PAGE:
Experiment 1

Soil Deposition

In this experiment you will discover if the crowbar from the scene of the crime was buried with a shovel (most likely by Mr. Plover) or buried under sediment deposited from the Stumporl Stream.

If you want, you can see a video on how to do this experiment on the bottom of this page

I. Hypothesis
Soil from shoveled dirt will exhibit different characteristics than soil deposited from moving water, such as a stream.

II. Materials needed

  1. two clear 2-liter soda bottles or two large glass jars with lids.
  2. a large spoon or small shovel
  3. a bucket or pail
  4. a magnifying glass
  5. a permanent marker
  6. a funnel or rolled piece of paper (You will only need this of you are using the 2-liter soda bottles.)

III. Procedure

  1. Read through all the steps of the procedure before starting your experiment.
  2. Collect enough soil to fill at least one 2-liter soda bottle. Make sure your soil sample is made up of different size particles. You may want to collect your soil sample from at least three different areas to ensure a good, well-mixed sample.
  3. Using a spoon, small shovel or stick mix the soil thoroughly. This is your soil sample that you will use throughout the experiment.
  4. If you are using 2-liter soda bottles, cut one of the bottles in half and discard its top in a recycling bin. Label the lower half, shovel with a permanent marker. Label the uncut bottle, stream. If you are using large glass jars label one jar, shovel and the other, stream.

    label the jars as shown above

  5. Using a spoon or small shovel fill the container you labeled shovel with about 12 centimeters (5 inches) of soil sample and set it aside.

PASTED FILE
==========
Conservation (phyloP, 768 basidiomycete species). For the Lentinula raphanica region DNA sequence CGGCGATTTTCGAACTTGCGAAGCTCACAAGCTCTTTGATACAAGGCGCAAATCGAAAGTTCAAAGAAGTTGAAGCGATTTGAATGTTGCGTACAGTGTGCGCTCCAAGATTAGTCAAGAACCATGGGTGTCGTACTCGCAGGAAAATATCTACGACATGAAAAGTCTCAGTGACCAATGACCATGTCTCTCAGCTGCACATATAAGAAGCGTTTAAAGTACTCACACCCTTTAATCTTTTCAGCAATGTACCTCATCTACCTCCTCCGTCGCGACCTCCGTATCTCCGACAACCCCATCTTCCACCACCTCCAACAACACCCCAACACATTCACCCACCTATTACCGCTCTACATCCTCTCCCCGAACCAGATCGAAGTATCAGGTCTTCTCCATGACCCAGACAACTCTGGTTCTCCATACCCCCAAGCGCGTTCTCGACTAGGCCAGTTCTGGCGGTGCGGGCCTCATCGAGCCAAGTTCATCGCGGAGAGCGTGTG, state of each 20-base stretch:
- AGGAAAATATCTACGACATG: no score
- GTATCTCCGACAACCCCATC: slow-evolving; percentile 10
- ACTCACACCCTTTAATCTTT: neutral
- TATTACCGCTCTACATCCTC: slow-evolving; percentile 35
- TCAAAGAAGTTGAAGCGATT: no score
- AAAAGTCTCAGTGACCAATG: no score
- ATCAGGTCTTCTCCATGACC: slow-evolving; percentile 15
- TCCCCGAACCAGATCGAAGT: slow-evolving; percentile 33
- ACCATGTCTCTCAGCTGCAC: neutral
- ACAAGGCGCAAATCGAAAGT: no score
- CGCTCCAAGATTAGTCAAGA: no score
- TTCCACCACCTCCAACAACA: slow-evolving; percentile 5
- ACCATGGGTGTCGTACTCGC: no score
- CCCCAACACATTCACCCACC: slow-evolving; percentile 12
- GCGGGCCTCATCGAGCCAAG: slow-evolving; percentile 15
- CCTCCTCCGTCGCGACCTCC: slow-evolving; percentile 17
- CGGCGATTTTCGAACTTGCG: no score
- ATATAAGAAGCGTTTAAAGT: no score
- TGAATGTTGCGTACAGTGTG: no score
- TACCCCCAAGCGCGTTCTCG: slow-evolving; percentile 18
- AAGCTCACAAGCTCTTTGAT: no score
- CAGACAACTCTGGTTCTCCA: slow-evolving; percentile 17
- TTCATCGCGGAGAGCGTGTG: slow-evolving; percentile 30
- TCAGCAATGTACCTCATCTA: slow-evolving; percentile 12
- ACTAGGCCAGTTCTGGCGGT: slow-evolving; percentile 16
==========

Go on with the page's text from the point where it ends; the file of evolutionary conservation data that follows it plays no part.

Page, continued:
Fill the containers as shown above
    Fill the container that you labeled stream with about 12 centimeters (5 inches) of soil from your sample. (If you are using a 2-liter soda bottle you may need a funnel or rolled piece of paper to get the soil into the bottle without spilling.)

    Fill the stream containers as shown above.
  6. Fill the rest of the container labeled stream with water. Leave about 3 centimeters (1 or 2 inches) of space at the top of the container to prevent spilling.

    Fill the rest of the containers with water as shown above
  7. Cap the container labeled stream securely and shake it thoroughly until all the soil is well mixed in the swirling water. The dirty swirling water represents sediment suspended in moving water, such as a stream.
  8. While the water is still swirling set the container labeled stream next to the container labeled shovel and let it rest overnight.
  9. The next day, without disturbing the containers, use your magnifying glass to look carefully at the two containers labeled stream and shovel. What do you observe?

IV. Which picture of the soil above best matches your sample labeled "shovel"?

V. Which picture of the soil above best matches your sample labeled "stream"?

Experiment One Video Tutorial.

Materials that you will need and procedure are listed above!